An NBC News spokeswoman confirmed Friday that Hansen's contract was not being renewed. "Chris has been a valued member of the team and we thank him for his many contributions to Dateline and NBC News over the last 20 years," the network tells TV Guide Magazine in a statement. "We wish him the very best."
Hansen apparently became expendable after Dateline's increased reliance on narrative-driven, long-form stories, most of them murder mysteries. He had most recently been specializing in investigations into online-related crime and fraud. In a statement, Hansen said he is pursuing "hosting and executive producing projects that will be announced in the coming months."
A seven-time Emmy winner, Hansen reported on a number of major stories for NBC News after joining the network in 1993, including the September 11 terrorist attacks on the U.S. But starting in 2004 he became a major television personality through "To Catch a Predator," a series of investigations that teamed NBC News with a civilian watchdog group called Perverted-Justice.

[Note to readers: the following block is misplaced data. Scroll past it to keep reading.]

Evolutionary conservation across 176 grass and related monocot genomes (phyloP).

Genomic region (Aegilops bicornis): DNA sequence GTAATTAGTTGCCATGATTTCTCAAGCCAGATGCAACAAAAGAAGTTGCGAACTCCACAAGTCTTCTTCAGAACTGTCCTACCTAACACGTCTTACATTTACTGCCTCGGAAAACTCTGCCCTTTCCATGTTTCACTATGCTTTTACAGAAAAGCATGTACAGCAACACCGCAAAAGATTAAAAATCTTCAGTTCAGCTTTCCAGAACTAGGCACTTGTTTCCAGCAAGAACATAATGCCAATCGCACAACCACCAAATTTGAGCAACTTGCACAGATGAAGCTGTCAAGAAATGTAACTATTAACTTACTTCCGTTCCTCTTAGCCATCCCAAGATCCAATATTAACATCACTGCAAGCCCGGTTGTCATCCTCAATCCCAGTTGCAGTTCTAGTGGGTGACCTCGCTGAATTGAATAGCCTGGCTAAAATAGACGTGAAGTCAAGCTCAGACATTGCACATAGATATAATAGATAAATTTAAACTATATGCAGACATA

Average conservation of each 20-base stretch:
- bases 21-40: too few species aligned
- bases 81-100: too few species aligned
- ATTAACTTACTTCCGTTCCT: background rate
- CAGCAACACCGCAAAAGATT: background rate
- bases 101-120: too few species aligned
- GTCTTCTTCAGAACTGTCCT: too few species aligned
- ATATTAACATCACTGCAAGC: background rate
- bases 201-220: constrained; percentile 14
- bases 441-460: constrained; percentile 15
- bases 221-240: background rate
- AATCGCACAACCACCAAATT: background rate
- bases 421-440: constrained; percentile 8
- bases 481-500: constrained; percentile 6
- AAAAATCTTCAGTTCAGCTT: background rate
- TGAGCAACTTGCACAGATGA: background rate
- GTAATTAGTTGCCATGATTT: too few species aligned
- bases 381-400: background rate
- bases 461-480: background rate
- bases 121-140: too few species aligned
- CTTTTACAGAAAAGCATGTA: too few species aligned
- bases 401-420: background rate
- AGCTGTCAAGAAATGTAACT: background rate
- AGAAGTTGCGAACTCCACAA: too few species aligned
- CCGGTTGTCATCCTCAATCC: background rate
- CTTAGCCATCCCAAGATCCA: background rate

Members of P-J presented themselves as teenagers online to target men who sought sex from underage partners through online chat rooms. Potential predators were lured to locations throughout the country where they were confronted by Hansen, with camera crew in tow, and arrested by local police. The sting operations, typically run over three days, drew as many as 50 men. "To Catch a Predator" segments not only raised awareness of an emerging crime during the rise of the Internet, they became immensely popular with Dateline viewers, lifting the newsmagazine's ratings. "Predator" repeats were consistently strong performers on MSNBC as well. Hansen's signature sit-downs with surprised suspects became such a TV fixture he played himself in a "Predator" parody in the opening of the 2006 Emmy Awards.
Despite continued strong ratings, Dateline pulled away from the segments in 2007. The approach used in the operation had drawn criticism in the press — and a lawsuit — after one suspect drawn into the sting, an assistant district attorney in Rockland County, Texas, killed himself when police showed up at his home while NBC News cameras rolled. NBC settled the lawsuit. But advertisers also became skittish about running their commercials in the Dateline episodes that carried the reports. Hansen's aggressive investigative style also made him a target of supermarket tabloid journalists, who started trailing him and covering his own personal life in recent years.